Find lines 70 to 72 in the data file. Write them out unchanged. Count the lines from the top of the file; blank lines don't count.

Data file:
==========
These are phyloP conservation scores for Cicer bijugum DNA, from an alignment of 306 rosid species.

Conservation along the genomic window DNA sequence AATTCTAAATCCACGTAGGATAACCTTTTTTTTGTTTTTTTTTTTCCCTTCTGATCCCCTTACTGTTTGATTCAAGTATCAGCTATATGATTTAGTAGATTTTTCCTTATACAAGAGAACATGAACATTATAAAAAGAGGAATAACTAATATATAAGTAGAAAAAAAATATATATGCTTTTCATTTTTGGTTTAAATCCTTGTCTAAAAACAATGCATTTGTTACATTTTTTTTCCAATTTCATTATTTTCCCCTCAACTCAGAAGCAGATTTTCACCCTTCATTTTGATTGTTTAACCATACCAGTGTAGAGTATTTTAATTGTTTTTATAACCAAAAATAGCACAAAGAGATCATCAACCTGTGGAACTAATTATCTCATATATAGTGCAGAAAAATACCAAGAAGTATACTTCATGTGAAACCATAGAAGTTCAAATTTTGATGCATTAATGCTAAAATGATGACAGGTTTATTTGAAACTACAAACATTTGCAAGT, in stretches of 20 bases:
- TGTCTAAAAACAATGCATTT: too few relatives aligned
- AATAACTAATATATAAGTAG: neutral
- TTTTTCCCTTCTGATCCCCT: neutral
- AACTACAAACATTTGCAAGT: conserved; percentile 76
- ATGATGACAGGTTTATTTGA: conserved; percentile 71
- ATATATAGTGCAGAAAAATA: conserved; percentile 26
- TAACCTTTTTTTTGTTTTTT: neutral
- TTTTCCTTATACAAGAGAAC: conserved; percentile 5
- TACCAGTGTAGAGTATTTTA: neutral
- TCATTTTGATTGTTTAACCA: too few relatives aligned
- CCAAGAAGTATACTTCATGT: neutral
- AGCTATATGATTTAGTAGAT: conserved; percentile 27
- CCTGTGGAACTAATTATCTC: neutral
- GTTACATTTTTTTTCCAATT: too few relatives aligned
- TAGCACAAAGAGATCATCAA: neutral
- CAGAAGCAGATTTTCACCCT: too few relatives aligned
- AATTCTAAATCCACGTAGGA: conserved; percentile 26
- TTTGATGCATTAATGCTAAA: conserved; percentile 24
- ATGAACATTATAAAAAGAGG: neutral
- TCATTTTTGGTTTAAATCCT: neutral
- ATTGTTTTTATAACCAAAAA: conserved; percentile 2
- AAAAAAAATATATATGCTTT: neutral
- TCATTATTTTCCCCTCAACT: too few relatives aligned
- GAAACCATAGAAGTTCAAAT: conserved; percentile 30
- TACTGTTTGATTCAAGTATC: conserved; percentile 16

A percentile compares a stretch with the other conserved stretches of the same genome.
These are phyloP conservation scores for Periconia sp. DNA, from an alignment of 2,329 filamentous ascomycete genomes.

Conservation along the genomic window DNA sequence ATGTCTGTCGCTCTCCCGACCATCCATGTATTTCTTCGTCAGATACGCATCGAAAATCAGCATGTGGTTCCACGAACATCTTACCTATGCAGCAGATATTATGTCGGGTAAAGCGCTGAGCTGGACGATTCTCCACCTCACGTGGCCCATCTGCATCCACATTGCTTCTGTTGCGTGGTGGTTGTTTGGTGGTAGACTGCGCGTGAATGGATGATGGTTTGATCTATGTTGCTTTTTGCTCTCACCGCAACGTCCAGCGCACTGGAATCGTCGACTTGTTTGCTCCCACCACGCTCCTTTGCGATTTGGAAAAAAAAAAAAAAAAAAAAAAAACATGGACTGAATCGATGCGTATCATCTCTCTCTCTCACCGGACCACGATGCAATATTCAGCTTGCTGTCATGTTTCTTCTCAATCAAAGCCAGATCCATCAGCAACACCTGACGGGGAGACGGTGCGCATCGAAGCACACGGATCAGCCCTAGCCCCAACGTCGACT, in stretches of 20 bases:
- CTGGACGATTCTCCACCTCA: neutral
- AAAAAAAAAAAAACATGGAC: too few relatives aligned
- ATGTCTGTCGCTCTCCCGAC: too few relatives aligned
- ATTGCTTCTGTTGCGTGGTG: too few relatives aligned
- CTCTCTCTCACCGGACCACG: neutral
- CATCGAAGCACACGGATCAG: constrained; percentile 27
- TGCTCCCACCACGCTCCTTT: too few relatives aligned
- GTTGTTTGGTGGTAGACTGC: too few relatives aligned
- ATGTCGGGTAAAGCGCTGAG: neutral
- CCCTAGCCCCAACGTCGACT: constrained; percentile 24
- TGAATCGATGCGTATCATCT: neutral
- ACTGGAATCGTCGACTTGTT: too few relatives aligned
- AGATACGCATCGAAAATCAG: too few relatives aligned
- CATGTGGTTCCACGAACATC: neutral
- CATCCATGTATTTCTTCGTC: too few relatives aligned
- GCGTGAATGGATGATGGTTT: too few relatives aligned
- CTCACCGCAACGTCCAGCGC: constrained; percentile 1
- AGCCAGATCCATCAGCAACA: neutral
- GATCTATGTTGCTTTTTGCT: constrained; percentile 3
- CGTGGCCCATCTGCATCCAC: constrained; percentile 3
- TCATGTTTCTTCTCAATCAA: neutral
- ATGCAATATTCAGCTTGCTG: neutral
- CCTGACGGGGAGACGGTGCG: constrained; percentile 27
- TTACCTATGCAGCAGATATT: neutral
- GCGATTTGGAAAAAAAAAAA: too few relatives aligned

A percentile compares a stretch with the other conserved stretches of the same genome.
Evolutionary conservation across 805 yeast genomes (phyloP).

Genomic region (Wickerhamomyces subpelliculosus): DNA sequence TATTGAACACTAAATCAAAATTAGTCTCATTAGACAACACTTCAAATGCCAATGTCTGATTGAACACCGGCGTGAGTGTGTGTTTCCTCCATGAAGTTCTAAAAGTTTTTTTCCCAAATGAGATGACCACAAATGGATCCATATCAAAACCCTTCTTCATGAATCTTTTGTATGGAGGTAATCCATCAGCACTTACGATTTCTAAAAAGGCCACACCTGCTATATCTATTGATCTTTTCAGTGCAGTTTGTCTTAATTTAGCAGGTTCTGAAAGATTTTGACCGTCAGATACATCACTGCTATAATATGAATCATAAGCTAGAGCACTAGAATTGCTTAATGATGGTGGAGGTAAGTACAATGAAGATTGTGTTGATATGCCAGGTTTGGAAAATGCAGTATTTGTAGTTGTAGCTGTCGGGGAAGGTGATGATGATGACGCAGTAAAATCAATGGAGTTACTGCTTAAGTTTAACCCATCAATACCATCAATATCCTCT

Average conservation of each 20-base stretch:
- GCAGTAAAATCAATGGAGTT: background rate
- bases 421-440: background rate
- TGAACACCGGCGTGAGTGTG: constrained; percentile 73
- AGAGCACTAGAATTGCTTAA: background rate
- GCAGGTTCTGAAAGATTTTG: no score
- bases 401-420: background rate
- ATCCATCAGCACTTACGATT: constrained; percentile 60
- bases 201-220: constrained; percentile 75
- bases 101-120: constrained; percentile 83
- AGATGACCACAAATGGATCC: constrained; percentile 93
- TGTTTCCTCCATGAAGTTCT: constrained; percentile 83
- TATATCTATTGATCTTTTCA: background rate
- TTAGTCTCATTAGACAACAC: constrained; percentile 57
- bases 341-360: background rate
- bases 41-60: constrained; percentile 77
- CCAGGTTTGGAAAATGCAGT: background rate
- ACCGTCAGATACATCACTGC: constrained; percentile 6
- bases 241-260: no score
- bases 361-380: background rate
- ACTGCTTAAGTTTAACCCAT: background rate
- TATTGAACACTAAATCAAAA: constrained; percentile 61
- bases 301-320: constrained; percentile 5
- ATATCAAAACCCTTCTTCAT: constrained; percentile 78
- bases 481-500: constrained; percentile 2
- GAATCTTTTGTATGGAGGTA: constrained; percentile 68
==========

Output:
- TGTTTCCTCCATGAAGTTCT: constrained; percentile 83
- TATATCTATTGATCTTTTCA: background rate
- TTAGTCTCATTAGACAACAC: constrained; percentile 57